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Women Still Face Barriers in Discrimination, Harassment Suits

By: Jillian Tattersall

George Bellas Business AttorneyWill the #MeToo era herald a new day in court for women who file gender discrimination or sexual harassment lawsuits against prominent people or institutions?

The 2017 deposition of a former vice president of investment banking for a major Australian bank operating in 34 countries including the U.S., illustrates what women can face.  The woman, who worked in the bank’s New York office for two years, was one of two women in her department and one of four black people in the 100-person office. She sued for race and sex discrimination in federal court in 2016, two years after being let go. Her lawsuit alleges that her male colleagues constantly commented about the size of women’s breasts and their own physical assets in addition to asking the woman about her sex life. The woman also alleges that a former manager called her a “monkey” on numerous occasions.

Large companies and powerful individuals tend to fight such charges, sometimes viciously with the intent of shaming and humiliating the accuser. They work to raise questions that turn the accuser into the accused:  Why would someone wait so long to come forward? Why would anyone put up with the behavior for so long? Is the plaintiff really after justice, or just a fat check?

In this particular case, the bank’s deposition of the accuser veered into several extremely personal issues that did not directly stem from the case: details of a rape the woman had suffered as a college student, whether the woman attended “sex workshops” (she said no), whether the woman had mental health issues, and whether she had ever contracted an STD.

While the woman’s lawyers objected to the questions, the bank’s attorney insisted the questions gave a window into what the woman considered to be sexual harassment. A harsh backlash quickly built, and the bank, along with its CEO, publicly apologized and claimed to be “disappointed” in questions that did not reflect the bank’s “culture or values.”  The bank also blamed differences in American and Australian law practice for fomenting the line of questioning.

The bank also has said the Q-and-A from the deposition will not be part of the defense case when the trial begins in September, although it continues to deny the harassment or discrimination. Whatever the case may be, the deposition serves as a rare window into such exchanges since they seldom become public, providing a dismaying reality check to anyone who might have hoped such shaming tactics were a thing of the past.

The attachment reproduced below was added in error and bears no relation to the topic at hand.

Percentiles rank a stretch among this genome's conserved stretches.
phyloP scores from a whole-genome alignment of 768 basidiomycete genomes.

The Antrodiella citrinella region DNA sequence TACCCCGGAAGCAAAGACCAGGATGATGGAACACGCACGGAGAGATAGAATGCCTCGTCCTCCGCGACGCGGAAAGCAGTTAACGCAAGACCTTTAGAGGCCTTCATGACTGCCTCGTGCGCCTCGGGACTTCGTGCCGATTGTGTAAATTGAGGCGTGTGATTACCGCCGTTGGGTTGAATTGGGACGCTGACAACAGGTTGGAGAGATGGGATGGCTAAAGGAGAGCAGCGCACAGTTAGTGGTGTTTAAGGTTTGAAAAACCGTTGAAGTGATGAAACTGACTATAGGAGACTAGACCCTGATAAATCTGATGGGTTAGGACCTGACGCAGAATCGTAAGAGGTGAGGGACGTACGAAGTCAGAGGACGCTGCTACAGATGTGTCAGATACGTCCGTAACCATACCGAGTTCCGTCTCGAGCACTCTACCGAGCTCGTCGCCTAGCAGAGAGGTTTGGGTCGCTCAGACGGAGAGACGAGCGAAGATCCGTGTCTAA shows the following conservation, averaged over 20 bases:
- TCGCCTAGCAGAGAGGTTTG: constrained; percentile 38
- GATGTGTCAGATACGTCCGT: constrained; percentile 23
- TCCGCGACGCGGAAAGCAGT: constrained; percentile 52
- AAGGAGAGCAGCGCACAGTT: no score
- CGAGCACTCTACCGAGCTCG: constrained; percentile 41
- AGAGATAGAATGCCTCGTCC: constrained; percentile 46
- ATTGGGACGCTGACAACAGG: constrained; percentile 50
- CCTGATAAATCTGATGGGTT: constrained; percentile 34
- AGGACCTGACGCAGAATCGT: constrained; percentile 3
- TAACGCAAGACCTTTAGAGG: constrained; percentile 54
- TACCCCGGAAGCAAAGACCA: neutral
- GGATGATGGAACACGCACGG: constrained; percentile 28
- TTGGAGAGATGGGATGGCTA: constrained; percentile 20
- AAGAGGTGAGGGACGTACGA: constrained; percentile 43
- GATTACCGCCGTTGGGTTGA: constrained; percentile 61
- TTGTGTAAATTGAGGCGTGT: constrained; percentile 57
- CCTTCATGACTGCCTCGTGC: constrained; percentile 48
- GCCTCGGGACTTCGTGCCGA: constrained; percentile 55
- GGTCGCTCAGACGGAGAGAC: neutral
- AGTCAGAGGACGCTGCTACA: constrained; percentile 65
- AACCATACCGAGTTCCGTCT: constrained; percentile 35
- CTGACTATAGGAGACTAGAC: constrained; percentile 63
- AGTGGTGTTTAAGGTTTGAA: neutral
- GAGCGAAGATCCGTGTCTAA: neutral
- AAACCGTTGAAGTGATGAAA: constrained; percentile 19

While lawyers must provide a vigorous defense for their clients, and litigation is undoubtedly a contact sport, questions unrelated to the actual allegations of sex discrimination cases seem designed not so much to elicit useful information as to warn women away from pursuing legal action. Those who do may be forced to endure verbal and emotional harassment from defense counsel that will feel similarly invasive and upsetting as the incidents from which the case stems. Combined with the financial resources they will need to expend in pursuit of a case against a prominent person or company, these cases can become cost-prohibitive on more levels than one.

Potentially compounding these issues of intentional humiliation of accusers in the name of advocacy is the recent Supreme Court decision in Epic Systems Corp. v. Lewis. While the Epic Systems case does not deal directly with complaints of gender discrimination, the Supreme Court held that employees could be forced to sign binding arbitration agreements that prohibit class action suits. This means that any woman forced to sign such an agreement seeking to file a claim of sexual harassment against their employer must do so alone, often with a confidentiality agreement attached to arbitration awards or settlements. Without the benefit of supportive co-plaintiffs, even when the harassment is pervasive and there are multiple victims, any alleged victim must face their employer alone, no matter how large and powerful a corporation they might be.

The recent #MeToo movement gained popularity largely because it was easier for women to come forward when they were not alone. Consider, for example, the case of Larry Nassar and U.S.A. Gymnastics. The first woman to publicly level accusations while using her real name was treated in a manner very similar to the aforementioned bank executive, with Nassar’s defense attorneys publicly slandering her reputation in the name of zealous defense.

While many states do have laws that somewhat limit the extent to which victims of sexual violence can be asked about their sexual past, these laws do not extend to civil court allegations of harassment in the workplace. In fact, allegations of sexual harassment have been raised against high powered men from Hollywood to the Supreme Court and generally speaking, the more isolated the female victim, the more her character and actions become the issue. Giants like Harvey Weinstein and Larry Nassar only fell when the cacophony of voices raised against them became too deafening to ignore.

The Supreme Court has now denied many victims the ability to form their own chorus, leaving them, like the former bank vice president, alone to take on a big corporation behind closed doors with no avenue for appeal when lines are crossed. The battle for equality will continue to be fought on many fronts, and ultimately the courts will have to give full recognition to the problem and be part of the solution.